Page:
Installing a pipeline under a railway poses a number of challenges to contractors, and if any problems are encountered, the project could experience lengthy delays and extra costs. Here, microtunnelling expert Stuart Harrison looks at some of the key challenges and how these can be mitigated by selecting a microtunnelling contractor with the right equipment.
Changing ground conditions
Understanding the prevailing ground conditions is key to achieving a successful microtunnelling installation, as this will determine the tooling used and help the contractor plan.
“The more that the contractor knows about the ground conditions at and around the site, the less chance there is of unexpected complications occurring,” Mr Harrison said.
“This becomes even more important when microtunnelling under infrastructure such as railways because a sudden and unexpected change in ground conditions can cause a lot of problems.
“Imagine you’re microtunnelling under a railway and the ground changes or you come across an obstruction. The whole project has to stop, and in the worst case scenario — if you’re using a machine without a retractable head — you’ve potentially got a situation where the cutter head is stuck under the railway and needs to be dug out somehow, which is a difficult and costly job.”
However, the problem with ground conditions is that it’s not uncommon for contractors and subcontractors to arrive on site and find that they are somewhat different to the geotechnical information provided for a particular job. This is because core samples and the geotechnical inspection are like searching for needles in a haystack; it’s not hard to miss spots where the ground changes.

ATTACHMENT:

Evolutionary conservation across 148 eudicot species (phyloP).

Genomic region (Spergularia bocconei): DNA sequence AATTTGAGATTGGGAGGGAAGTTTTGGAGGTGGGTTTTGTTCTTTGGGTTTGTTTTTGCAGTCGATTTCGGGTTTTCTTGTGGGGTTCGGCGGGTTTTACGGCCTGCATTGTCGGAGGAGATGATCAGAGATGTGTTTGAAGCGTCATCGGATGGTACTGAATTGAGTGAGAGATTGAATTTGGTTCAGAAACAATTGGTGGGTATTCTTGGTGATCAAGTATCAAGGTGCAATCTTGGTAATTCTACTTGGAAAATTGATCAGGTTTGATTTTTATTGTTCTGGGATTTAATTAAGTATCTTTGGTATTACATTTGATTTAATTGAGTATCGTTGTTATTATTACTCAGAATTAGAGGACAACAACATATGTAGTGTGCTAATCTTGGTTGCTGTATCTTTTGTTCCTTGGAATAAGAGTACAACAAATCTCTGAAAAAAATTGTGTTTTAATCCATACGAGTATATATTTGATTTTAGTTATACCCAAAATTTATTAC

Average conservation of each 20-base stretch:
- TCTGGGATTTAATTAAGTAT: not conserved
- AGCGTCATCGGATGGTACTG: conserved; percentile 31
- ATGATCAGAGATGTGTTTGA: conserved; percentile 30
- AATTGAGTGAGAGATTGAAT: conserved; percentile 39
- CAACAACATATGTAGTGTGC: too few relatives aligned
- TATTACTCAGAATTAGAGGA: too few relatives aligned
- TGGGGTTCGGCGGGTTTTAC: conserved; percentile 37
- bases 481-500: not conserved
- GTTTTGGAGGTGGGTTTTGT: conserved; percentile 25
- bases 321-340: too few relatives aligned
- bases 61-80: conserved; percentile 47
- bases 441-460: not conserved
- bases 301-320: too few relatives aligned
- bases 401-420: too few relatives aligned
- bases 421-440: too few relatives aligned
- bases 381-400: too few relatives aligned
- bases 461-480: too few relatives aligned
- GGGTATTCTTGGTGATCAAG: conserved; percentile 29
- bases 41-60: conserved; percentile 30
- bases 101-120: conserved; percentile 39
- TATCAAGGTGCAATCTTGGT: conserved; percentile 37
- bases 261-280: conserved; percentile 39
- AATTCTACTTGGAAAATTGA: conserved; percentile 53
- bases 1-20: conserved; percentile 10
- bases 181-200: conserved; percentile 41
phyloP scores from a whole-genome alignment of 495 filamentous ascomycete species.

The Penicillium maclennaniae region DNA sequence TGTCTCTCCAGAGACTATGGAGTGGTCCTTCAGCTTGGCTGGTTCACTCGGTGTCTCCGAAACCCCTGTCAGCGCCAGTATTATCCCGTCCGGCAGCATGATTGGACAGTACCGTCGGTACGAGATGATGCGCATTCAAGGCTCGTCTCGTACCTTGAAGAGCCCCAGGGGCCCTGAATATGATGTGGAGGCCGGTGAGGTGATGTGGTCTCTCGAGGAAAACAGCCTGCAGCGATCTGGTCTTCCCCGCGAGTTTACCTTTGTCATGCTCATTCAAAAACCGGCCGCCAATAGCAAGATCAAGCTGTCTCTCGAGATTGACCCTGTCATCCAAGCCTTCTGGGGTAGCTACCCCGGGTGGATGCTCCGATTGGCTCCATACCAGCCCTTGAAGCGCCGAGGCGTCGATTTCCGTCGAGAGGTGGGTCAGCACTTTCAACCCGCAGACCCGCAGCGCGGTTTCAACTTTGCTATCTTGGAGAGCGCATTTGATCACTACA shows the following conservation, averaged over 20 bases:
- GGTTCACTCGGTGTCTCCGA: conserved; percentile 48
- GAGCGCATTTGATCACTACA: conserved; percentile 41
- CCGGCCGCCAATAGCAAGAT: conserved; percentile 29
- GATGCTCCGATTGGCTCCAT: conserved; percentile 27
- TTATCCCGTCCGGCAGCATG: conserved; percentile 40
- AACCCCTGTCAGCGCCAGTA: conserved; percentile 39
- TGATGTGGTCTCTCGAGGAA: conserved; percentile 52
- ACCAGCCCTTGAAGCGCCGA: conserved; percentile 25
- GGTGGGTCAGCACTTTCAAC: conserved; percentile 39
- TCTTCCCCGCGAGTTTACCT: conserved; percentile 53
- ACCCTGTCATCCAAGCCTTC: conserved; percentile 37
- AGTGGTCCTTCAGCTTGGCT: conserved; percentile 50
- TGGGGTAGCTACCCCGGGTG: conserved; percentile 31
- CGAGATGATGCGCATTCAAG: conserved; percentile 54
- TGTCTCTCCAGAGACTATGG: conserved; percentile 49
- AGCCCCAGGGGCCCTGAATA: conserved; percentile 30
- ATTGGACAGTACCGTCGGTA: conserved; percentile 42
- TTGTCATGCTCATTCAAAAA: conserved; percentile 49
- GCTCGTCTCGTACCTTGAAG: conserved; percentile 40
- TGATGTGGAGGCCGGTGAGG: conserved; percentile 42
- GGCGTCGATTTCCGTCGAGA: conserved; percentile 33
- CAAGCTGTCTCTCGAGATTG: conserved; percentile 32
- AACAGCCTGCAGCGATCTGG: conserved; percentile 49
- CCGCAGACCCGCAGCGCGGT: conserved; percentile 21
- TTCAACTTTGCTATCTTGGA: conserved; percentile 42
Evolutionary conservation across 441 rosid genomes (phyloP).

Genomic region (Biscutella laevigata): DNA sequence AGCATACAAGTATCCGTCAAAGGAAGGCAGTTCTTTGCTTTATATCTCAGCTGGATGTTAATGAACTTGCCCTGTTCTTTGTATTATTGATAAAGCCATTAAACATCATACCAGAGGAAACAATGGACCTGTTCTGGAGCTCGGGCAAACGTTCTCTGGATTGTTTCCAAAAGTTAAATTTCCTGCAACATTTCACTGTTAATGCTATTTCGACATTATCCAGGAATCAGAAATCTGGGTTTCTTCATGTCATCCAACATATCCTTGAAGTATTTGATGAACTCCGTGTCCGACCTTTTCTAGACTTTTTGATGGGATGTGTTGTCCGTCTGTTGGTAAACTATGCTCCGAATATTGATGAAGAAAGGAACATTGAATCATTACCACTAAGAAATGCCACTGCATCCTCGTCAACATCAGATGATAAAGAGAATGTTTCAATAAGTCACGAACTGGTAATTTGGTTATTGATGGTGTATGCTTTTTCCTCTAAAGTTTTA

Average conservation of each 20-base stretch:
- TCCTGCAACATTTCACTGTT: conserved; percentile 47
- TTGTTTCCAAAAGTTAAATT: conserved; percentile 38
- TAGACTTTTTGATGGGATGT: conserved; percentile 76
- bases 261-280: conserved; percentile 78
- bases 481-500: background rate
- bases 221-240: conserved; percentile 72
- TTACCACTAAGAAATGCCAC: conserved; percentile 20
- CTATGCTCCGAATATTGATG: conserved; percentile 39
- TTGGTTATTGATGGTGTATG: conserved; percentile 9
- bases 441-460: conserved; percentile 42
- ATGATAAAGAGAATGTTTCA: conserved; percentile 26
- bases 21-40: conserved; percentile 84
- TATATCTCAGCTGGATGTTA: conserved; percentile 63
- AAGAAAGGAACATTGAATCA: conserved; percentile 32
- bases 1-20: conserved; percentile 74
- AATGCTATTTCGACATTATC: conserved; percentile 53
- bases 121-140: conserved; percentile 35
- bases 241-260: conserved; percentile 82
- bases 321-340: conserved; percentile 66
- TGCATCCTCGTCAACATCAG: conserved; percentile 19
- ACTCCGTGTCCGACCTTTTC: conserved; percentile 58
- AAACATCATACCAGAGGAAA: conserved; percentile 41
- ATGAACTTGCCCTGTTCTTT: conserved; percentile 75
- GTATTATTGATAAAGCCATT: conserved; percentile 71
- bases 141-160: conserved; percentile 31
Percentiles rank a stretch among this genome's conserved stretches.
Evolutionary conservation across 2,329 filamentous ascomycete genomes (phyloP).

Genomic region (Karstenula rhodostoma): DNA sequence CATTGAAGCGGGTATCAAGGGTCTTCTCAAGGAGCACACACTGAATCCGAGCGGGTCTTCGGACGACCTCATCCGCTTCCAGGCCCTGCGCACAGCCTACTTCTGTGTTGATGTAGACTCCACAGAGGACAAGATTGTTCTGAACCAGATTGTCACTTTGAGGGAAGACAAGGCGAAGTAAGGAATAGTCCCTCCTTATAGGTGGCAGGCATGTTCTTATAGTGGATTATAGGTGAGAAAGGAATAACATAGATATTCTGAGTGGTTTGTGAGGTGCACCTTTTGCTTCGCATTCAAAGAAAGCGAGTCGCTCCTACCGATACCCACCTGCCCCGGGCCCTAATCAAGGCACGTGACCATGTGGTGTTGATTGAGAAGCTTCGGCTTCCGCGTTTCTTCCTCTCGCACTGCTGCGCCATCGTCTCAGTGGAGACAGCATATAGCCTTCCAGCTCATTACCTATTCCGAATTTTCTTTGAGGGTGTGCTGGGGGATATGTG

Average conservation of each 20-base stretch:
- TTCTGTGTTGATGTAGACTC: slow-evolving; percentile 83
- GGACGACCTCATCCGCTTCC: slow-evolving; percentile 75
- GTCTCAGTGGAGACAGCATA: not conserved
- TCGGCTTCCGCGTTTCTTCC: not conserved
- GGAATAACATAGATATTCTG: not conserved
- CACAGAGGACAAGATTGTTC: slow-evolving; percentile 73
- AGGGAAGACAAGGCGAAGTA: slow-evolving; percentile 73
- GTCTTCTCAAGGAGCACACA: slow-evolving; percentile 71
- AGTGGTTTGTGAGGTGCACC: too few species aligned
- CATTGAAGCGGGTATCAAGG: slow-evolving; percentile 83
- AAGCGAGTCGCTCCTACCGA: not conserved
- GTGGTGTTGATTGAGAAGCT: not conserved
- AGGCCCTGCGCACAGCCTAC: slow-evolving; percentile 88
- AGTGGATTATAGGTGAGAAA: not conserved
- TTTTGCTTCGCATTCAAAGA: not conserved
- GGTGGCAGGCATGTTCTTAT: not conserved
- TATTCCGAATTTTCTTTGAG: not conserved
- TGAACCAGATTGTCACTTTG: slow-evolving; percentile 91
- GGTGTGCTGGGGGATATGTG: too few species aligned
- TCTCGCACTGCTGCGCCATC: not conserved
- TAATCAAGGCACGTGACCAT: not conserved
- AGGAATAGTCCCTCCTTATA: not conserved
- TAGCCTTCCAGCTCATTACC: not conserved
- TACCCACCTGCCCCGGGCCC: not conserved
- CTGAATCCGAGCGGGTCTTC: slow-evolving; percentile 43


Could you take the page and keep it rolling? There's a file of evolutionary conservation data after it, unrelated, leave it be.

“This is where having the right equipment will increase the chance of success on projects where a pipeline needs to be installed under railways,” Mr Harrison said.
Saving the day with retractable equipment
Mr Harrison said to have the best chance of mitigating these problems and having a successful installation, you need to identify the difference in the geotechnical information versus what is actually there as early as possible.
“To be able to identify if the geotechnical information is wrong, you need a machine such as the Vermeer AXIS laser guided boring system, which has been designed to retract,” Mr Harrison said.
“Most microtunnelling machines can only move in a forward direction, however, the Vermeer AXIS can perform a pilot line through the ground and if any issues are encountered, it can retract, allowing the contractor to inspect the ground.
“Because the pilot line can be retracted, the contractor can effectively trial different drill heads during the pilot stage and assess which one will be the best for the prevailing ground conditions.
“Once the pilot is complete, the contractor can commence jacking the final product pipe with a far greater likelihood of success, as the ground conditions are now predominantly known.”
The other benefit of using a machine that has the ability to retract part-way through an installation is that no excavation is needed if there is a significant change in the ground.
“By being able to retract the drill head, contractors eliminate the need to excavate over the head in the situation of head failure or ground change,” Mr Harrison said.
“This feature ultimately saves time and money on what could become a difficult situation if the head becomes stuck directly under the railway.”
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